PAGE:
The Wicked Hop/Jackalope Lounj:
It may be an old wives’ tale, but I’ve heard if you’ve been on the sauce the night before, you should have some booze with brunch. It’s supposed to keep all the inner juices balanced. I’m mostly a teetotaler at brunch, but it’s not like I don’t make exceptions. Worcester-shire and Tabasco wake up the Hop’s Bloody Mary, garnished with celery, a beef jerky stick, a blue cheese-stuffed Portobello mush-room, a peeled shrimp and a mozzarella whip. There are those who’d define that as a meal. But I vote for some solid food. And if you want to witness true nostalgia, sit in the Jackalope Lounj, where co-owner Miles O’Neil likes to show classic cartoons (“Tom and Jerry”) on the wide screen. The portions are hefty and may inspire heavy-duty afternoon activities like wood chopping. Pick your man: the Dick Bacon brunch burrito (eggs, bacon, sausage and cheese), Matt Foley’s Motivational 6-ounce steak and eggs or the Courtship of Miles Standish, a three-egg scrambler (I’d call it a frittata) with turkey, Swiss cheese and mushrooms. $6-$11.95. Sun 10 a.m.-2:30 p.m. 345 N. Broadway, 223-0345.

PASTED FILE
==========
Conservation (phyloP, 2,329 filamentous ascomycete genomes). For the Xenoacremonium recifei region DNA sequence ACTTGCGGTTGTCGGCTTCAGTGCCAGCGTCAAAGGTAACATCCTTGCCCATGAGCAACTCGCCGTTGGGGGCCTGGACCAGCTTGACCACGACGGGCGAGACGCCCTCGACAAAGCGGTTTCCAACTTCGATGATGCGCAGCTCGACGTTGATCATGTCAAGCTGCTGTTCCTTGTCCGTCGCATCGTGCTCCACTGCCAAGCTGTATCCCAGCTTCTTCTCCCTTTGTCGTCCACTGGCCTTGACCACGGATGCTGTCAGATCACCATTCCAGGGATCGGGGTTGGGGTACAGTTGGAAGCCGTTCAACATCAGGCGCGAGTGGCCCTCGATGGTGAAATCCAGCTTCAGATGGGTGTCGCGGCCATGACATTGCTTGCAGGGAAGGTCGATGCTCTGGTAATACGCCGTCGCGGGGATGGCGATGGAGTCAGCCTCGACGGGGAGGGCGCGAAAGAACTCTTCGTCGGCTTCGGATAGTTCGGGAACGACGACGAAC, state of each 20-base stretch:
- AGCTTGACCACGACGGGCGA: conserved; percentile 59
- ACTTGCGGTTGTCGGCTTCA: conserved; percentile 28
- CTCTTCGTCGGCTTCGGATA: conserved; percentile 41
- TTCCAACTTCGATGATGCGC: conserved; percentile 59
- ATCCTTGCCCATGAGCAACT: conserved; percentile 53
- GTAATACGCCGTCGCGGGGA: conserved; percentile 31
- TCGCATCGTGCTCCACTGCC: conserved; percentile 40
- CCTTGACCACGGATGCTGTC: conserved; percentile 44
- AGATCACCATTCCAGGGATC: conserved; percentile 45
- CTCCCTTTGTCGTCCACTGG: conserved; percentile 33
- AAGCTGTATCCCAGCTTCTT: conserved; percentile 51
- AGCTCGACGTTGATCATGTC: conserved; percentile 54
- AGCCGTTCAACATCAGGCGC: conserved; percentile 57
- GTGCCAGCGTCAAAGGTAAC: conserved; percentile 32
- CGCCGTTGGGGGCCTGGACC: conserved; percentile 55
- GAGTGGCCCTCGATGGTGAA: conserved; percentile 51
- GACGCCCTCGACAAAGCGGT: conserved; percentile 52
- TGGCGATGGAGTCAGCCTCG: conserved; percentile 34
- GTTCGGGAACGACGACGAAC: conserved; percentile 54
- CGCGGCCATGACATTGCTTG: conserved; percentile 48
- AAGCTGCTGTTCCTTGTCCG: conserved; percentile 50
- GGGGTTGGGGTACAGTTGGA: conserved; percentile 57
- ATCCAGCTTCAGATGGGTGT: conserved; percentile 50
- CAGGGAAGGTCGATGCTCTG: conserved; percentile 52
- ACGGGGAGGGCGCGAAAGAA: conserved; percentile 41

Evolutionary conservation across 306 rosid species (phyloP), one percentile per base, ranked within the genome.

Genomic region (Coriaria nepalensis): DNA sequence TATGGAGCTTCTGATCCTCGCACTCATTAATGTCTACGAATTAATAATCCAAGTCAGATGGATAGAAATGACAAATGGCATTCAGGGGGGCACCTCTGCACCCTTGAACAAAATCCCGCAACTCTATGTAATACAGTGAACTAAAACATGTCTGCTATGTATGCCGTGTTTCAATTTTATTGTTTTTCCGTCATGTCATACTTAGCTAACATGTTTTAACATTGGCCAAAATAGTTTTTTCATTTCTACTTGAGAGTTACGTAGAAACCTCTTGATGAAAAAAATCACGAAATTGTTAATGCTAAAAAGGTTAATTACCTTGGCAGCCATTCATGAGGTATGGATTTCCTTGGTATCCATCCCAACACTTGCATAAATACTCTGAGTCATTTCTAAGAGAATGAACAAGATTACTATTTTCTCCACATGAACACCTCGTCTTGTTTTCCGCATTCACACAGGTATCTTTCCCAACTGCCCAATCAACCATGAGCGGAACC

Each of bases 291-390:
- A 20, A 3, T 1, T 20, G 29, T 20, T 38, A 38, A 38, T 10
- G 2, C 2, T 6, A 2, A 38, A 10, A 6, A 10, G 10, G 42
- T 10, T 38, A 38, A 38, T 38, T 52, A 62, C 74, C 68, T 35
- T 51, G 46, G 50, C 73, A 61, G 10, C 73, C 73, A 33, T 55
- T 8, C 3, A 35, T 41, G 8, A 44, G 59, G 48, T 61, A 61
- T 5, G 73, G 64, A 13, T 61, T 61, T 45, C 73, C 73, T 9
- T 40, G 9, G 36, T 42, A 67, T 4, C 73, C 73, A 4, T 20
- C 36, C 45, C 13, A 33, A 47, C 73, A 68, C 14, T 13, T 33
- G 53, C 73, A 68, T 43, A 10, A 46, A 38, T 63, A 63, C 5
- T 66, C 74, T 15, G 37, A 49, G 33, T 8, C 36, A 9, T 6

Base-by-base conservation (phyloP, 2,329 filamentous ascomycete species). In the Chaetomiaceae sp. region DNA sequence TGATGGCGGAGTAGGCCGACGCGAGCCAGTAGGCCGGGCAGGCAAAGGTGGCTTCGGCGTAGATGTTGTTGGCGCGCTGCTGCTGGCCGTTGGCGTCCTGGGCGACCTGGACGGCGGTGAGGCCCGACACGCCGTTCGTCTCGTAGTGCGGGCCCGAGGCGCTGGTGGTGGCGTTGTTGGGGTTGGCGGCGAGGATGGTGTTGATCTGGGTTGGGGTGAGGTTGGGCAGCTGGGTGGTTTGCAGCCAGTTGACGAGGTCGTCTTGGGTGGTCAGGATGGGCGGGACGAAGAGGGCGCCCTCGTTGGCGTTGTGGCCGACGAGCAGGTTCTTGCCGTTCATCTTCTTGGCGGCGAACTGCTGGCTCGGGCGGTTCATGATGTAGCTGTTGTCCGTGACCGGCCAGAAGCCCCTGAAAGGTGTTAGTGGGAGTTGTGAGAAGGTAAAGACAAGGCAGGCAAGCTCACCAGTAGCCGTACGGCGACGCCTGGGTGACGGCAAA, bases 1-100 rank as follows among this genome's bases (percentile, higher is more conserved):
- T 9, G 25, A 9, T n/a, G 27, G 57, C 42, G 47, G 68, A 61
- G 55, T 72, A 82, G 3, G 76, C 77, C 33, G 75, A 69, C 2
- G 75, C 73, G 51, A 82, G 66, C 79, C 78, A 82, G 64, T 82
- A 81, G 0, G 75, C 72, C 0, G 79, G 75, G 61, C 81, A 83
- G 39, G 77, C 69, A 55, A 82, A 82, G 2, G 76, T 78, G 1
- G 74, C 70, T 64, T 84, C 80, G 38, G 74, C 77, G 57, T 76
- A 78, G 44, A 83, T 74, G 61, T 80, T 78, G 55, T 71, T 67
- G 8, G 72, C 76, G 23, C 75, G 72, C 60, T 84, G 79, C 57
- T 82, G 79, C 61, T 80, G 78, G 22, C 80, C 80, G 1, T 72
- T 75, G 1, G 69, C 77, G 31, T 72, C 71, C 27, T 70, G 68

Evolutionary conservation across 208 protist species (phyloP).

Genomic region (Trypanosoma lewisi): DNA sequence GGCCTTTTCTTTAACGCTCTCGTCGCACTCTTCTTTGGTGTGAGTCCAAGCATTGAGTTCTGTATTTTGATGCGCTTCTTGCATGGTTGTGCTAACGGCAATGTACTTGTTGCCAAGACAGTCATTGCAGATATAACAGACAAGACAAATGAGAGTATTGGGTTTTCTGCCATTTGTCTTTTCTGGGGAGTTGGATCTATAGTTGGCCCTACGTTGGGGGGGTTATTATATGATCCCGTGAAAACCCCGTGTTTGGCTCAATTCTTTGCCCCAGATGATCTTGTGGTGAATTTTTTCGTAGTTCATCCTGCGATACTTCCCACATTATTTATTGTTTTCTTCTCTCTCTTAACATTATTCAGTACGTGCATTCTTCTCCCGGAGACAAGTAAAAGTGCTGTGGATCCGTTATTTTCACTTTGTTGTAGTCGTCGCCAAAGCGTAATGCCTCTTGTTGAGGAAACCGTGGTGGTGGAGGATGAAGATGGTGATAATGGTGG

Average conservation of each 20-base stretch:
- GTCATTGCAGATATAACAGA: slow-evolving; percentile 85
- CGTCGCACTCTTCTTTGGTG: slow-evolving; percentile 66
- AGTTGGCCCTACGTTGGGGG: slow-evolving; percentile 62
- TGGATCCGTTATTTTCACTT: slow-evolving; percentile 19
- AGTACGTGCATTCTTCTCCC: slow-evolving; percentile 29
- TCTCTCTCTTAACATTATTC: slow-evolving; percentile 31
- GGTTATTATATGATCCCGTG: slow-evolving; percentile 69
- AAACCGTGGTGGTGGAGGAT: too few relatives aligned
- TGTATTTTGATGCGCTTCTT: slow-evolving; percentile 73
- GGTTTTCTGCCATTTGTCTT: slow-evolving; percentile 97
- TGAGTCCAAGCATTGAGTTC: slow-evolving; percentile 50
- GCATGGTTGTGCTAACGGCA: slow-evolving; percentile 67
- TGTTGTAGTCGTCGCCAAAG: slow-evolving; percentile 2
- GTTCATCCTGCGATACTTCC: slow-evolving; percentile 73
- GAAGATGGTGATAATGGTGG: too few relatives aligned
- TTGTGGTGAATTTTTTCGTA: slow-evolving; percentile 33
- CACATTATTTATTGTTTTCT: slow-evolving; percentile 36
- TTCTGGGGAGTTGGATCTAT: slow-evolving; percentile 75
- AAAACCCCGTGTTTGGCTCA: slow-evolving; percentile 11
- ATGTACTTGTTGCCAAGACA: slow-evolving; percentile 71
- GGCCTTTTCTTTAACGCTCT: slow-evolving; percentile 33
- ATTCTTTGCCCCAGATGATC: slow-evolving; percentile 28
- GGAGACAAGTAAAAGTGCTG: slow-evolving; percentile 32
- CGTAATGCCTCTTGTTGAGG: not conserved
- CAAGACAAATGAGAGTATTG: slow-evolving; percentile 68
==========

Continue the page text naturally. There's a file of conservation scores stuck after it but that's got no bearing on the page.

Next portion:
The Buffets
You want a lot of food, and you want it now.

Pandl’s in Bayside: